Haibane RenmeiThis week, I’m departing temporarily from the Dublin Library’s collection to review Haibane Renmei, a gorgeous, thought-provoking anime series available at the Bookmobile, Castro Valley, and Union City branch libraries.

Haibane-Renmei is one of those series that’s utterly engrossing but difficult to describe.

A fantasy turns poignant and gently humorous, it begins with a sequence of a young girl falling from the sky. She awakens from her falling dream, only to find herself hatching from a cocoon, into a world both strange and oddly familiar to her.

Her first few days after emerging from the cocoon are bewildering. She is shown the ropes by a group of teenagers and children living on the grounds of an abandoned school where she emerged, grows a pair of angel’s wings in a painful and messy process, and is given a halo (which, in one of the funnier sequences, refuses to stay straight, so the kids make her a contraption consisting of a headband and an old wire hanger, to keep her halo aligned).

As the days pass, and she settles into her new life as part of a little commune of angel-winged kids, the girl, who can remember nothing of her old life, is named Rakka (“Falling”) by the others.

Venturing away from the school grounds on an outing to a nearby town with her companions, she learns that the winged kids are called “Haibane,” and they occupy a special place in this world. They are permitted to work for food and clothing and other necessities, but are not allowed to handle money. They are also forbidden to buy or have anything new, so their clothing comes from thrift shops and from charitable organizations. Most of the townspeople treat the Haibane like charming nuisances, and a mysterious organization, the Haibane-Renmei, pays for rent and utilities at the old school.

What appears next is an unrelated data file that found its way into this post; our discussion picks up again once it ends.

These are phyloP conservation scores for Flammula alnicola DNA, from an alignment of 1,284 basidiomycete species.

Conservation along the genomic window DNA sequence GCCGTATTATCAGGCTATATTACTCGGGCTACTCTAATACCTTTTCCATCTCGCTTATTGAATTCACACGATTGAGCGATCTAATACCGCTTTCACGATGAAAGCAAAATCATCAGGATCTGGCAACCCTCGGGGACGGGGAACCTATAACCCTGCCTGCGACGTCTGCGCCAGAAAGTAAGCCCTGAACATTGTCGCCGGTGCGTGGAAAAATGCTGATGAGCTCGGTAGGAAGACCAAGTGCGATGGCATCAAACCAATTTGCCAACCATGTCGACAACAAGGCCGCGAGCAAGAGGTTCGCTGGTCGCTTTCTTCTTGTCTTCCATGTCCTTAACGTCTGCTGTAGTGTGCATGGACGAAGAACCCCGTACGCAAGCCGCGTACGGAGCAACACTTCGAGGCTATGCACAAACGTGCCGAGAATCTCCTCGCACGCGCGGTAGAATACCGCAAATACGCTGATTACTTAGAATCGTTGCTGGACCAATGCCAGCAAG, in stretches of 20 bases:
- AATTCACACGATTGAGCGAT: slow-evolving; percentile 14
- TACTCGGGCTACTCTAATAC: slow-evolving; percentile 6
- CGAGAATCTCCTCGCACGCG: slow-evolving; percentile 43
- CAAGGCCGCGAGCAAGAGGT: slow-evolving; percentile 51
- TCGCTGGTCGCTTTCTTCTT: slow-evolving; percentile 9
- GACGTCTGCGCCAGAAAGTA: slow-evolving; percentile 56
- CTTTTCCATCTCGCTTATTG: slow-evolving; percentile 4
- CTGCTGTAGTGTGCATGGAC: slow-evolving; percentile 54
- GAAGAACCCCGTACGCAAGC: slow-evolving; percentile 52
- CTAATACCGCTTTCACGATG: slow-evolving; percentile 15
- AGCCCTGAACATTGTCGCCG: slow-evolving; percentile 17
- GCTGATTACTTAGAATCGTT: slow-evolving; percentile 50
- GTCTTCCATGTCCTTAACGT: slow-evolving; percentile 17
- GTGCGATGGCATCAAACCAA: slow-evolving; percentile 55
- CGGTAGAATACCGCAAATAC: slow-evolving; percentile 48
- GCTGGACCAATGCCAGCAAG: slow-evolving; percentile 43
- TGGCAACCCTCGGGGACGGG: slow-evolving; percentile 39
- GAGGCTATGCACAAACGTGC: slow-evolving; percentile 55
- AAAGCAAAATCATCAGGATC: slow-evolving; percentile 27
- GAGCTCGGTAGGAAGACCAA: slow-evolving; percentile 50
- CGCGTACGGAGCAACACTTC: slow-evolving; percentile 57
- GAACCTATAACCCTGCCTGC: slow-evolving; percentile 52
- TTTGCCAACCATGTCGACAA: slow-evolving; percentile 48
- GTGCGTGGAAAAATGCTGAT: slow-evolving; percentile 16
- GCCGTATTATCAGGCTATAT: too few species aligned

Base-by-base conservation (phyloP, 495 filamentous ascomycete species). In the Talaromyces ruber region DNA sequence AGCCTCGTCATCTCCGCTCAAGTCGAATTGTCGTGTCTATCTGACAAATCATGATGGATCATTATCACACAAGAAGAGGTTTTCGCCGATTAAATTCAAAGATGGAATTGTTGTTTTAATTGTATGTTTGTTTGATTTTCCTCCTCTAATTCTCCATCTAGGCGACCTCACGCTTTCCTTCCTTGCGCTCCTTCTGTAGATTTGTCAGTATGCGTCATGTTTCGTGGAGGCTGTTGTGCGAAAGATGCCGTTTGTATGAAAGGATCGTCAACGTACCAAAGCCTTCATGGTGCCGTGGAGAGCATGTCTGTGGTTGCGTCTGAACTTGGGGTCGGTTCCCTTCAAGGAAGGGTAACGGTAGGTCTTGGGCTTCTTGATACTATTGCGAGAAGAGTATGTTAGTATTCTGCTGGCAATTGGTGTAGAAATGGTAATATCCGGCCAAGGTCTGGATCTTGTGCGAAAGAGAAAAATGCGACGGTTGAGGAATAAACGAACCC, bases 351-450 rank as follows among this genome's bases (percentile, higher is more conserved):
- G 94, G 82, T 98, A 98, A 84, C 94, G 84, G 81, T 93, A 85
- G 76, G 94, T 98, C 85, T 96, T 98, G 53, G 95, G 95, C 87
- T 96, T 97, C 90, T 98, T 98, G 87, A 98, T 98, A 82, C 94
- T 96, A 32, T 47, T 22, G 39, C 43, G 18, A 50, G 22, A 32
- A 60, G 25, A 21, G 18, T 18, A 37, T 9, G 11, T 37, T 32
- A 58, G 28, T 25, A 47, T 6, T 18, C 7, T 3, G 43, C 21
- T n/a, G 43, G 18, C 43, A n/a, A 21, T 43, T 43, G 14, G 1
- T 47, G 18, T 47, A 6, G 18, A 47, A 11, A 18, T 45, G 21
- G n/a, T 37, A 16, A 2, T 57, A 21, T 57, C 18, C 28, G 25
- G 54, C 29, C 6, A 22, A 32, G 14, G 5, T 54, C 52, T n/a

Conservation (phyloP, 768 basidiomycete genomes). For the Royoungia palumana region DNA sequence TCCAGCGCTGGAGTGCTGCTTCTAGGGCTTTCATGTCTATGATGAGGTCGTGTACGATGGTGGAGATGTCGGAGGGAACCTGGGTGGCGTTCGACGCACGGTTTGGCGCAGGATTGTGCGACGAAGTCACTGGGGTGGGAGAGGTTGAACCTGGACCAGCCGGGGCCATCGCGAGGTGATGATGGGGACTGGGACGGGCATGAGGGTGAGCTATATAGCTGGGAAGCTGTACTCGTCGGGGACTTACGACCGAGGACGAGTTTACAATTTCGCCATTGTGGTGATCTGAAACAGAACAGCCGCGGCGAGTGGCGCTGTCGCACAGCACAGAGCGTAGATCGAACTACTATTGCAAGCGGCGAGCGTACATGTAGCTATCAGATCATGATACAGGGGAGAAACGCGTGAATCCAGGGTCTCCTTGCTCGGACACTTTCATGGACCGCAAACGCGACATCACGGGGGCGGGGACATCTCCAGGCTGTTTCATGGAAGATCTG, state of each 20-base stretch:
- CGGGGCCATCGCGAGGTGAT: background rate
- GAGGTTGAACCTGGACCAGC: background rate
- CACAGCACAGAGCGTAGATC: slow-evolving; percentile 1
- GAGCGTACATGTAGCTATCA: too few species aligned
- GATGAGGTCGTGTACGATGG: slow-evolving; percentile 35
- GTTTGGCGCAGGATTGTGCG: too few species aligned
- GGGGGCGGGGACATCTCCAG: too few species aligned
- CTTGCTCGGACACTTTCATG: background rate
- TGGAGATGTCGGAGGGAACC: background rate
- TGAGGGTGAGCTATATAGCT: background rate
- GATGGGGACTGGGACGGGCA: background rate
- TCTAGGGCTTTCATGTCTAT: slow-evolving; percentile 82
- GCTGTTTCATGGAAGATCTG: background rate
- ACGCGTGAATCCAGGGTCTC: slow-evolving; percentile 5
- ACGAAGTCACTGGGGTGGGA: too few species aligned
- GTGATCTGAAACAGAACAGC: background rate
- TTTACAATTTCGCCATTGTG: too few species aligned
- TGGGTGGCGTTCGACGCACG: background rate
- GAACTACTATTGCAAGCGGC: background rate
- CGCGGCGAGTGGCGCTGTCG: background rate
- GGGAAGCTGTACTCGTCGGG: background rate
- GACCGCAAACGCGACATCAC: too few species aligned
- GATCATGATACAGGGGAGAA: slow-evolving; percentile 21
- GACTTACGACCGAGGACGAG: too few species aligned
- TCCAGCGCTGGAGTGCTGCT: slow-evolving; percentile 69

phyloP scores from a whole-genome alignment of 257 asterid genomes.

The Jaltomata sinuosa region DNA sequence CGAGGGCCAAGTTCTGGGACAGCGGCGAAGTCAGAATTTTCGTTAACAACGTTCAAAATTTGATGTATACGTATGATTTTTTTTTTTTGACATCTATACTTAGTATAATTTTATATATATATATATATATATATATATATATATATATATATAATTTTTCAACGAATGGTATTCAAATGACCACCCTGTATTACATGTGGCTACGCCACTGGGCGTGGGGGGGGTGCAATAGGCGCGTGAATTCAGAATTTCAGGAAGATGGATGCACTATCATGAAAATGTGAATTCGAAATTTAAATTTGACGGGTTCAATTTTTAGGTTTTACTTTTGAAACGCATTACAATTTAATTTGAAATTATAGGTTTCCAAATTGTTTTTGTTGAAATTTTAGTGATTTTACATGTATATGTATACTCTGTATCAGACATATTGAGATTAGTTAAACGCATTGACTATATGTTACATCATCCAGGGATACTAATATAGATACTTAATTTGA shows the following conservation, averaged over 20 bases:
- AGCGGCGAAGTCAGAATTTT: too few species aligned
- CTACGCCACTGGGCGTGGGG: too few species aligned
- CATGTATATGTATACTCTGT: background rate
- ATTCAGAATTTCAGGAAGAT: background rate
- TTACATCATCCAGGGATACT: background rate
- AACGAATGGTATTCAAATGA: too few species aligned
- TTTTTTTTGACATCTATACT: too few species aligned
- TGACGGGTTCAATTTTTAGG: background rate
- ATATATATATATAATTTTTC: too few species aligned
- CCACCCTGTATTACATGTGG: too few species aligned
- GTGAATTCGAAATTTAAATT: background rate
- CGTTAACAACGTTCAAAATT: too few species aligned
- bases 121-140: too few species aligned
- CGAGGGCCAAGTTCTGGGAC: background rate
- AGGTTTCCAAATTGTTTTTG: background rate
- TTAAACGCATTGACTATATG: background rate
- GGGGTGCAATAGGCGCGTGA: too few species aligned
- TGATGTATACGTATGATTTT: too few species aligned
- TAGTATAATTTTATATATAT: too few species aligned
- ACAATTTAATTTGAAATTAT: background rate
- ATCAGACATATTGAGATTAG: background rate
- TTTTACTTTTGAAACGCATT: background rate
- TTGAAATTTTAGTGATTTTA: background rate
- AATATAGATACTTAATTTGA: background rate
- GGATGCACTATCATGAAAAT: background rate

The town itself, set in the midst of a gorgeously-animated landscape of fields and windmills, is reminiscent of a medieval German village, with cobblestoned streets and neat, gabled houses. Oddly, the village and its immediate countryside are surrounded by high walls. It is forbidden for anyone, human or Haibane, to cross over these walls.

The series presents many mysteries: who are the Haibane? Why is the town walled in? Who are the Haibane-Renmei? What lies on the other side of the wall? None of these questions is answered directly, but by the end of this short (13 episodes) series, enough hints have been presented for the viewer to make some guesses. 

What guesses? That would be telling, and given the magical, lyrical quality of this series, it’s almost beside the point.

Haibane Renmei is an excellent example of an artsy fantasy anime series. There are no Haibane Renmeidragons, giant robots, magical swords, or spaceships here. Instead, the story unfolds in a series of beautifully-animated, charmingly-characterized vignettes.

So, is Haibane Renmei appropriate for your children? Although rated 13+ by its publisher, Geneon Entertainments, this series contains no sex or violence, and is appropriate for all ages (though younger viewers may not appreciate the leisurely pacing and philosophical themes).

On a related note, the Alameda County Library’s web site also provides a listing of anime and manga-related sites on its Teen Scene Entertainment page: http://www.aclibrary.org/teens/default.asp?topic=Teens&cat=Entertainment#anime